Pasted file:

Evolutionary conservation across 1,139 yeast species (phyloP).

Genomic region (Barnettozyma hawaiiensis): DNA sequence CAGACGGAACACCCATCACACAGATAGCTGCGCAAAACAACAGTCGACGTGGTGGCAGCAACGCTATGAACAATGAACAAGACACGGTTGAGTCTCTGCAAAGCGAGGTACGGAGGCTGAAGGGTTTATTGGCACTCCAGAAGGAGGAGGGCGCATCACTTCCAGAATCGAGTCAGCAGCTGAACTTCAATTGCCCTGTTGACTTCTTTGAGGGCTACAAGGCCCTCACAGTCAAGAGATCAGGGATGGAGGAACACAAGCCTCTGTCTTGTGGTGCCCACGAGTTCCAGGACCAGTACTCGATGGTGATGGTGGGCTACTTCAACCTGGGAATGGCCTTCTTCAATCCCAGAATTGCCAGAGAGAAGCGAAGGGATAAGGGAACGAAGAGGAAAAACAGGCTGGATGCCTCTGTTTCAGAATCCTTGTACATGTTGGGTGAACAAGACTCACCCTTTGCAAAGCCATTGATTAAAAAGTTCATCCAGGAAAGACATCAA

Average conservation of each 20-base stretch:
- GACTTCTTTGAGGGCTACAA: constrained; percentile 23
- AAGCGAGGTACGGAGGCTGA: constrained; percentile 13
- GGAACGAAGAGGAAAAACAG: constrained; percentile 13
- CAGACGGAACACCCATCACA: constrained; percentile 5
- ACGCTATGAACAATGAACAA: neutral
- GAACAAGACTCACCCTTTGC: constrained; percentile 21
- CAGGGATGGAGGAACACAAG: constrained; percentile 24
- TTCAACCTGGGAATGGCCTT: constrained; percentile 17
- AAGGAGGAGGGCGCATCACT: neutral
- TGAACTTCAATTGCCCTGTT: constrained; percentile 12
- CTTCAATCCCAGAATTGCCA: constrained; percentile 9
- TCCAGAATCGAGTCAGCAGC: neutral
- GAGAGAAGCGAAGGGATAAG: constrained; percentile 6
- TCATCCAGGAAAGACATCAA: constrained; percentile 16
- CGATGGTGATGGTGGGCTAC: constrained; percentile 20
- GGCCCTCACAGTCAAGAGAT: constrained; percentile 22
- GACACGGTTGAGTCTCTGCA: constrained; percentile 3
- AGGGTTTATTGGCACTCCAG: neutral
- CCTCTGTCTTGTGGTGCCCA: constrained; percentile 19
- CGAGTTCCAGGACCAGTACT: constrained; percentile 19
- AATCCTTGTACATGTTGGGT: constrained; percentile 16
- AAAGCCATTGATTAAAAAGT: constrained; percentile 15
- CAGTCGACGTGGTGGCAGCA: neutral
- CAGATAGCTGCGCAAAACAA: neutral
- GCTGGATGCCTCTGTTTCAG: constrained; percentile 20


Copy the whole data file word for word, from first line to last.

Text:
Evolutionary conservation across 1,139 yeast species (phyloP).

Genomic region (Barnettozyma hawaiiensis): DNA sequence CAGACGGAACACCCATCACACAGATAGCTGCGCAAAACAACAGTCGACGTGGTGGCAGCAACGCTATGAACAATGAACAAGACACGGTTGAGTCTCTGCAAAGCGAGGTACGGAGGCTGAAGGGTTTATTGGCACTCCAGAAGGAGGAGGGCGCATCACTTCCAGAATCGAGTCAGCAGCTGAACTTCAATTGCCCTGTTGACTTCTTTGAGGGCTACAAGGCCCTCACAGTCAAGAGATCAGGGATGGAGGAACACAAGCCTCTGTCTTGTGGTGCCCACGAGTTCCAGGACCAGTACTCGATGGTGATGGTGGGCTACTTCAACCTGGGAATGGCCTTCTTCAATCCCAGAATTGCCAGAGAGAAGCGAAGGGATAAGGGAACGAAGAGGAAAAACAGGCTGGATGCCTCTGTTTCAGAATCCTTGTACATGTTGGGTGAACAAGACTCACCCTTTGCAAAGCCATTGATTAAAAAGTTCATCCAGGAAAGACATCAA

Average conservation of each 20-base stretch:
- GACTTCTTTGAGGGCTACAA: constrained; percentile 23
- AAGCGAGGTACGGAGGCTGA: constrained; percentile 13
- GGAACGAAGAGGAAAAACAG: constrained; percentile 13
- CAGACGGAACACCCATCACA: constrained; percentile 5
- ACGCTATGAACAATGAACAA: neutral
- GAACAAGACTCACCCTTTGC: constrained; percentile 21
- CAGGGATGGAGGAACACAAG: constrained; percentile 24
- TTCAACCTGGGAATGGCCTT: constrained; percentile 17
- AAGGAGGAGGGCGCATCACT: neutral
- TGAACTTCAATTGCCCTGTT: constrained; percentile 12
- CTTCAATCCCAGAATTGCCA: constrained; percentile 9
- TCCAGAATCGAGTCAGCAGC: neutral
- GAGAGAAGCGAAGGGATAAG: constrained; percentile 6
- TCATCCAGGAAAGACATCAA: constrained; percentile 16
- CGATGGTGATGGTGGGCTAC: constrained; percentile 20
- GGCCCTCACAGTCAAGAGAT: constrained; percentile 22
- GACACGGTTGAGTCTCTGCA: constrained; percentile 3
- AGGGTTTATTGGCACTCCAG: neutral
- CCTCTGTCTTGTGGTGCCCA: constrained; percentile 19
- CGAGTTCCAGGACCAGTACT: constrained; percentile 19
- AATCCTTGTACATGTTGGGT: constrained; percentile 16
- AAAGCCATTGATTAAAAAGT: constrained; percentile 15
- CAGTCGACGTGGTGGCAGCA: neutral
- CAGATAGCTGCGCAAAACAA: neutral
- GCTGGATGCCTCTGTTTCAG: constrained; percentile 20